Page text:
05/08/2008Leave the Hammock and look for Adventure in Mexico

Leave the Hammock and look for Adventure in Mexico

By Bryan Kinkade /Travel & Tourism Director, National Geographic Adventure

Market trends indicate that every day there are more Americans who when they think about their next vacation rule out the possibility of the traditional swinging in a hammock on the beach, or making a scheduled visit to a museum. The choice is, undoubtedly, an active holiday experience with a touch of adventure that includes spending a few days or weeks doing kayaking, trekking, diving, cycling or rappel and at the same time discovering the natural and cultural diversities in the region…the interesting part is that most of them prefer to live out these adventures in Mexico.

According to an investigation conducted by the Outdoor Industry Association, a premier trade association for companies in the active outdoor recreation business, a total of 60 million Americans included outdoor activities in their vacations in 2007, which represents an increase of 15 percent compared to 2001.

The most recent study done by Michigan State University and National Geographic Adventure magazine in 2008 found that most U.S. travelers who seek to enjoy adventure tourism, prefer going to Mexico, rather than to other destinations as they would Western Europe, Central and South America, Asia, Australia, Central Europe and Africa, in that order. More and more Americans are looking to incorporate more activities and experiences in their holidays, and Mexico provides the perfect option

That’s because Mexico is one of the best areas for exploration for Americans, not only because of its proximity but also because of its wonderful landscape and its biodiversity of flora and fauna, it’s unique culture, friendly people, and the great care given to its natural beauties.

According to the Secretary of Environment and Natural Resources of Mexico, Juan Rafael Elvira Quesada, the country currently has 161 national protected areas, which cover 23 million hectares (56.83 million acres), which equal 12 percent of the country, an amount seven times greater than that which existed in 2000.

Highlighted among these attractions is the Monarch Butterfly Reserve, located in the states of Mexico and Michoacan, which was recently declared by UNESCO as the fourth Mexican Biosphere Reserve. The other three are Sian Ka’an, in the state of Quintana Roo, the Whale Sanctuary of El Vizcaino, in Baja California Sur, and protected areas of the Gulf of California, also called the Sea of Cortes and located between the states of Baja California, Baja California Sur, Sonora and Sinaloa. Adventure travelers are eager to get off of the beaten trail and truly experience and understand some of the natural habitats that they’re visiting

For most Americans, the state of Yucatan is the pearl of Mexican tourism as far as adventure activities are concerned, to the extent that not only does it have two of the most valued possessions in the world for diving: Cozumel’s coral reefs and the network of underground rivers in Sac Actún and Ox Bel Ha, one of the longest underwater caves in the world. The Yucatan Peninsula also offers wonderful attractions for those seeking to contemplate thousands of pink flamingos, sea turtles and swamps filled with crocodiles, which can be admired in the Biosphere Reserve of Celestún and the Sanctuary of Ria Lagartos.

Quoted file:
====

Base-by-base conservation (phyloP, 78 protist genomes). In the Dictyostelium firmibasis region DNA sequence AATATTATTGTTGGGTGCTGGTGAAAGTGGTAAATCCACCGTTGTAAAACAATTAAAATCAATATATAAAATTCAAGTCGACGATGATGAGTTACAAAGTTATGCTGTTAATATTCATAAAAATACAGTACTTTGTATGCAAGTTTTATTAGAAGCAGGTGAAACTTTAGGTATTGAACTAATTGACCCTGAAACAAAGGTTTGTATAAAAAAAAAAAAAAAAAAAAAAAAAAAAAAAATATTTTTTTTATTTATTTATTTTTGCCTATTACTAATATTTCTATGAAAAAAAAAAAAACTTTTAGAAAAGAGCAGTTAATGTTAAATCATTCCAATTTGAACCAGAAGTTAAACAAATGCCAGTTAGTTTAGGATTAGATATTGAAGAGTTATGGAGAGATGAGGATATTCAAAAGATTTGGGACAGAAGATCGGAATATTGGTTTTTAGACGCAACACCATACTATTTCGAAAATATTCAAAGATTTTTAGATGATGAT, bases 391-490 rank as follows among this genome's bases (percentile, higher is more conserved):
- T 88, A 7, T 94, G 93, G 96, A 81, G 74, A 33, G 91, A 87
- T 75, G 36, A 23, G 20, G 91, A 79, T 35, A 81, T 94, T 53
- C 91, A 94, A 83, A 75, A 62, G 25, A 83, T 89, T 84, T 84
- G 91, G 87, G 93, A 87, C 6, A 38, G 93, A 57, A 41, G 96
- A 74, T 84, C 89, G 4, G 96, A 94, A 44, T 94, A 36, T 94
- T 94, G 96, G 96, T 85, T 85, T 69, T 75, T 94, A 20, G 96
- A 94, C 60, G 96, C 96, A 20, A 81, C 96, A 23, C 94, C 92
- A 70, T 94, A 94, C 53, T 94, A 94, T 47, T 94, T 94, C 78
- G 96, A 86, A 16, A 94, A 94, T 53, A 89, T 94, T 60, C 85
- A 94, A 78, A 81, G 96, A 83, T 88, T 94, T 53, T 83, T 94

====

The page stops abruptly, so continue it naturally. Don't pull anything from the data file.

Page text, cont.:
On the other hand, if what you like is fishing and grey whale watching, the recommended site is the Port of Ensenada, in the state of Baja California, where you can also practice diving, windsurfing and underwater photography, as some of the most spectacular sea kayaking in the world.

However, we must consider that adventure tourism in Mexico is not only found on its coasts, and adventure travelers are often the first to leave the sun and sand behind and venture inland. In the northern state of Chihuahua is the Copper Canyon, which in its more than 40,000 square kilometers (9.8 million acres) has 20 impressive gorges where you can admire the beauty of the Sierra Madre Occidental, while its plateaus, waterfalls and rivers are ideal for hiking, mountain biking, horseback riding, bird watching and abseiling.

I assure you that these destinations are just a tiny sample of the large number of places that a traveler interested in adventure can find in Mexico. And better yet, all of them are very close, in a neighboring country which provides facilities and services of high standard and great value.

Adventure travel represents a huge opportunity for Mexico to attract US travelers who are interested in getting away from crowded beaches and resorts, to see and experience all of the great beauty that Mexico has to offer.

Adventure travel is no longer a niche market — Adventure travel is huge and a great opportunity for any one working with tourism to Mexico!

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About the Mexico Tourism Board

The Mexico Tourism Board (MTB) brings together the resources of federal and state governments, municipalities and private companies to promote Mexico’s tourism attractions and destinations internationally. Created in 1999, the MTB is Mexico’s tourism promotion agency, and its participants include members of both the private and public sectors. The MTB has offices throughout North America, Europe, Asia and Latin America.

FOR PRESS ONLY: For additional ideas, help with a story or general travel and tourism information about Mexico, please contact the MTB’s U.S. Press Room directly at 1-800-929-4555, by e-mail at northamericanpress@visitmexico.com, or visit our press Web site at www.visitmexicopress.com. To access an online warehouse of free, downloadable b-roll, visit www.thenewsmarket.com/visitmexicopress.

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